Friday, August 28, 2009

Another textscape: "adventure . . . the interrelationship between human beings and topography"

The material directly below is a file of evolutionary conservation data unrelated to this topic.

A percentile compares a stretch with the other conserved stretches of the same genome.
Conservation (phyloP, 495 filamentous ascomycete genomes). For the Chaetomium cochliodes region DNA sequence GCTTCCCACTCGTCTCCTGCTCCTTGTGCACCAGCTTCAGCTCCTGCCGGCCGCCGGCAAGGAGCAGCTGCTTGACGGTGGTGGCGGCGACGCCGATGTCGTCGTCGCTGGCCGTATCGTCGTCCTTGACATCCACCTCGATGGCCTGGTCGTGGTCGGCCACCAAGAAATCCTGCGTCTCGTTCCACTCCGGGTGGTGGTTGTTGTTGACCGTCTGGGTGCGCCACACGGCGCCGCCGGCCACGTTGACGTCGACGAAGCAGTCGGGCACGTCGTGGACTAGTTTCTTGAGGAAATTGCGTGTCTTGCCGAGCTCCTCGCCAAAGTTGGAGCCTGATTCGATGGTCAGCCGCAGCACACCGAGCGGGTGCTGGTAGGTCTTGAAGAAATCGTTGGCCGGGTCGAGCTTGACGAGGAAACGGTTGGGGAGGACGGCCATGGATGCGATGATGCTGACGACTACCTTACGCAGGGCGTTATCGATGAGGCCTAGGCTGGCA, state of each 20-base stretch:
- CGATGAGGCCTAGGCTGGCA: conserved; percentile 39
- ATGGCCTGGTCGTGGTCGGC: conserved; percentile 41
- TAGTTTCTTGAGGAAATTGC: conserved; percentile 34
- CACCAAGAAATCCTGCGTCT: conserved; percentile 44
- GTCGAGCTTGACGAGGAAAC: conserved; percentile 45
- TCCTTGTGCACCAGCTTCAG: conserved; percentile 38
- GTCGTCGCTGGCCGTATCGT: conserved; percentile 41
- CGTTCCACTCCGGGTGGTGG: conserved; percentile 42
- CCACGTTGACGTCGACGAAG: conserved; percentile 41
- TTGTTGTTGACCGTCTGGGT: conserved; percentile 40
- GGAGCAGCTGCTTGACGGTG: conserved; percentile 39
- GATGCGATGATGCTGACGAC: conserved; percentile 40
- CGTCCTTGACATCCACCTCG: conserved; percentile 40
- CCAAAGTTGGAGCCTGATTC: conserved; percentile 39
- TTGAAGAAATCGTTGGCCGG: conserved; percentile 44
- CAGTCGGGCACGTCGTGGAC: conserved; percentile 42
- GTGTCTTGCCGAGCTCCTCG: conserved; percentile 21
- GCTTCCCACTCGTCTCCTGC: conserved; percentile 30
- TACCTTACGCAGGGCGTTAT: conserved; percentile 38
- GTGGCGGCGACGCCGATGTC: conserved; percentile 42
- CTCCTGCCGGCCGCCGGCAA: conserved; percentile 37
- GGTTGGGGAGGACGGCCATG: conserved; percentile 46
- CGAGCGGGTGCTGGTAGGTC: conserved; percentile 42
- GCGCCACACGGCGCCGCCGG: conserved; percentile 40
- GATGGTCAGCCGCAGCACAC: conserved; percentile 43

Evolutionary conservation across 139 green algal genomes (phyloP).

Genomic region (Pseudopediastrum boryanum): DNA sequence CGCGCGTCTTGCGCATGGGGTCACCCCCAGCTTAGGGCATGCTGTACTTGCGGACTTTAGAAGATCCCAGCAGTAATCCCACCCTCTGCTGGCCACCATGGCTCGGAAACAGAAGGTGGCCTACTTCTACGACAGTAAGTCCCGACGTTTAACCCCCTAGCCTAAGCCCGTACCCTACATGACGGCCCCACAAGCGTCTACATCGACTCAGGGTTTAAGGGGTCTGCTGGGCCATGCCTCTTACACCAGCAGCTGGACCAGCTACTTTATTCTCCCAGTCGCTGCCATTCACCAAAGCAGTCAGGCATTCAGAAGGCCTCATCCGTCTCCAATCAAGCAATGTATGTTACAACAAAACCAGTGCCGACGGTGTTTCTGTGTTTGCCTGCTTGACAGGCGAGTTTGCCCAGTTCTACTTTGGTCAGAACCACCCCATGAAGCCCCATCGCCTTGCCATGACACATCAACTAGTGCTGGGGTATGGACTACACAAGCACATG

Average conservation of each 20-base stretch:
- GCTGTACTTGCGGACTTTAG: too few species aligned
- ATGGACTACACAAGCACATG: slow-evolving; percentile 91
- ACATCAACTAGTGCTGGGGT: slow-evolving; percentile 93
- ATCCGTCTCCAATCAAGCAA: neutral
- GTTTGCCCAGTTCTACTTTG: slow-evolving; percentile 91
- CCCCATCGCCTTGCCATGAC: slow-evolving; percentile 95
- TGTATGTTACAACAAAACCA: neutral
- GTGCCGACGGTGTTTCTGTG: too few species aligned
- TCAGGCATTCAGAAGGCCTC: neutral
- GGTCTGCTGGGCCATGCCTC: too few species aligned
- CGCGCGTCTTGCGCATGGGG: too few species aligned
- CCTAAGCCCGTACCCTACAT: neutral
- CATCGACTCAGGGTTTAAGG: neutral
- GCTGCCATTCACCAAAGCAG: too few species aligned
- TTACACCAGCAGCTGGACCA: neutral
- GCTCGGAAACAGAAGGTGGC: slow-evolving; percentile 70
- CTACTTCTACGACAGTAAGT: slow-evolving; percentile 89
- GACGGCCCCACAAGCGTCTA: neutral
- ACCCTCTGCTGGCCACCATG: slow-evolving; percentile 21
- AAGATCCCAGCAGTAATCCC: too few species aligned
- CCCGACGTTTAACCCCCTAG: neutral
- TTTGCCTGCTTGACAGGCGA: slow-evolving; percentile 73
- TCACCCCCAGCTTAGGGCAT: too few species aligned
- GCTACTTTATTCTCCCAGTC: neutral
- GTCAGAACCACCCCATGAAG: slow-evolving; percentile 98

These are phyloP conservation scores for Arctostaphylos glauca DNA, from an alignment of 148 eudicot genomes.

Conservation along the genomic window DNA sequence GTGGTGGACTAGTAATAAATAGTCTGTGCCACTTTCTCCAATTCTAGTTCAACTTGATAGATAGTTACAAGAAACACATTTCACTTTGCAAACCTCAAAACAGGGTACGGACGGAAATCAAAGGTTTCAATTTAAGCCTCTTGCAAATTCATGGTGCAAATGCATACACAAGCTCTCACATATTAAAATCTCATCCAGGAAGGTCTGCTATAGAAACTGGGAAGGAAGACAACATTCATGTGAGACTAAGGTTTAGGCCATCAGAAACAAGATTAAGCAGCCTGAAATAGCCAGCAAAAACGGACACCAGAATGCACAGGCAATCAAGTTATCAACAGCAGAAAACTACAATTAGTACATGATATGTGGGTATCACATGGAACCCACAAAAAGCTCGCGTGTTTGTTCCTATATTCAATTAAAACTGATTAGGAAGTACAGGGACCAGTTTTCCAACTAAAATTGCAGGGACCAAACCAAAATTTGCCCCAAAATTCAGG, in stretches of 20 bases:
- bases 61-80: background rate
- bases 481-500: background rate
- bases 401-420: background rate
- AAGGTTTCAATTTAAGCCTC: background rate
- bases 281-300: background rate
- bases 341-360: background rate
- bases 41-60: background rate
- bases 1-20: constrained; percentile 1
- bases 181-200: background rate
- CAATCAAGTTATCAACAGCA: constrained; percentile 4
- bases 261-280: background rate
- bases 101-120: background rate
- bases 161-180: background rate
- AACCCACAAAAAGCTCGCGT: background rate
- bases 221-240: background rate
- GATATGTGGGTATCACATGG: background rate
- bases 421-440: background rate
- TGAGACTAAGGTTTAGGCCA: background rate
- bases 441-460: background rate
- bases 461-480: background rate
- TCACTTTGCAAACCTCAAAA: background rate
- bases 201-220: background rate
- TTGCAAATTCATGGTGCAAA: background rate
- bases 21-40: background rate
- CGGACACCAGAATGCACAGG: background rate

"Most great stories of adventure, from The Hobbit to Seven Pillars of Wisdom, come furnished with a map. That's because every story of adventure is in part the story of a landscape, of the interrelationship between human beings (or Hobbits, as the case may be) and topography. Every adventure story is conceivable only with reference to the particular set of geographical features that in each case sets the course, literally, of the tale. But I think there is another, deeper reason for the reliable presence of maps in the pages, or on the endpapers, of an adventure story . . . . People read stories of adventure -- and write them -- because they have themselves been adventurers. Childhood is, or has been, or ought to be, the great original adventure, a tale of privation, courage, constant vigilance, danger, and sometimes calamity. For the most part the young adventurer sets forth equipped only with the fragmentary map -- marked here and there by tygers and mean kid with air rifle -- that he or she has been able to construct out of a patchwork of personal misfortune, bedtime reading, and the accumulated local lore of the neighborhood children." Michael Chabon, "Manhood for Amateurs: the Wilderness of Childhood," The New York Review of Books, vol. 56, no. 12, July 16, 2009.